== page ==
It's not complicated to set up your flexible account or HSA. If you save receipts, you're ahead of the game, but even without receipts, you can estimate many of your expenses.

Before you get started, read the guidelines of your plan to see what is covered and what isn't. The items that are covered (typically, you can set aside money for doctor's office copays, annual deductibles, prescription co-pays and other standard medical expenses). Expenses that will not be covered include cosmetic procedures, so don't plan on paying for that facelift through the account.

To calculate the approximate amount to set aside, examine any records from the past year or two. Don't go much further back than that, because some expenses might be unique to one year and not repeated from year to year.

Check your insurance plan to see if there are changes in copays for office visits or prescriptions. If you typically buy three prescriptions a month, for example, and your copay will increase by five dollars, that means you'll need $15 extra dollars a month to fill the prescriptions, which is $180 a year in addition to the amount you paid prior to the increase.

How often do you go to the doctor? Set aside money to cover the average number of visits you and those covered by your plan make each year.

What About You?

Have you used an HSA for your medical expenses?

See results

How to Calculate Future Flex | HSA Expenses Each Year

After you calculate your average recent history for medical expenses, take a look at what might change next year.

Are you planning to have a baby or adopt in the coming year? There will be added doctor visits for maternity care as well as well-baby exams when the new one arrives.

Will you have a planned operation in the coming year? Check what your out-of-pocket expenses will be for the surgery and set aside an appropriate amount for copays, deductibles, and any prescriptions you might use during that time.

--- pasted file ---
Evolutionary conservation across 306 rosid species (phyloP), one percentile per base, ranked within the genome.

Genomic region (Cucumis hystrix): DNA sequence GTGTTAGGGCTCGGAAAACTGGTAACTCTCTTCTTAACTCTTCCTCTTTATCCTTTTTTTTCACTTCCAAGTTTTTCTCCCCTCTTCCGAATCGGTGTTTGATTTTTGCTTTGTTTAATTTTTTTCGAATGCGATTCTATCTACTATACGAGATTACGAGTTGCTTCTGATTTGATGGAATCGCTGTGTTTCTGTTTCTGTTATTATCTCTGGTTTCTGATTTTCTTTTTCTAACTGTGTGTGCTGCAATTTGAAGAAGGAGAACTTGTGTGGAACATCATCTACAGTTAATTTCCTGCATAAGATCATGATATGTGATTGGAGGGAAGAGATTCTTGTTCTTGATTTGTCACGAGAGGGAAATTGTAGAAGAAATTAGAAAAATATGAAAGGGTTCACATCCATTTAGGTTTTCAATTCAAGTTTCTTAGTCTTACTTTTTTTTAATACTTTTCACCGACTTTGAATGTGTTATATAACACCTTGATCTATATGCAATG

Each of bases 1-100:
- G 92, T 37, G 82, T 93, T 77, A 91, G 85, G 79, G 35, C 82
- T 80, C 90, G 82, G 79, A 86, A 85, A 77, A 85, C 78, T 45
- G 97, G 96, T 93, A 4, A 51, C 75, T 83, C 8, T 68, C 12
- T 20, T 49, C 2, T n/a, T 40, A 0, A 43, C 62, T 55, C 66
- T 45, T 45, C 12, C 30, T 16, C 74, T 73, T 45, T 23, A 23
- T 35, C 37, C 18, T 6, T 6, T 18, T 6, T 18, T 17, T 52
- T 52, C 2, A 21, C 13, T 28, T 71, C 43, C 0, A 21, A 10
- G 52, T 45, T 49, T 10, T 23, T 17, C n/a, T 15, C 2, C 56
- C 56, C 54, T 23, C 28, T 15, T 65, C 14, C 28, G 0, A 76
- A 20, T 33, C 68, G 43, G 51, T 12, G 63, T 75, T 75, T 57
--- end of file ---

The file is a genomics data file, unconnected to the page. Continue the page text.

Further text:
Are any major physical exams due in the coming year? There can be hefty copays for colonoscopies or other exams you don't get every year.


Submit a Comment

  • Marcy Goodfleisch profile image

    Marcy Goodfleisch 5 years ago from Planet Earth

    You're right about the fees, Alocsin - employees need to check on their firm's plan to see what the expense is, and whether it's a good deal for them. I think HSAs work well for people who haven't yet put money aside for health expenses - it's a rather painless way to manage those bills. Many thanks for your comments!

  • alocsin profile image

    alocsin 5 years ago from Orange County, CA

    I think HSAs are a great idea. The only thing I don't like are the management fees that banks impose to manage them. Voting this Up and Interesting.

  • Marcy Goodfleisch profile image

    Marcy Goodfleisch 5 years ago from Planet Earth

    Many thanks, Audrey! I have benefitted from those accounts, and I hope everyone who's able to do so starts taking advantage of the opportunity.

  • AudreyHowitt profile image

    Audrey Howitt 5 years ago from California

    These are so very useful! Great article outlining how they work!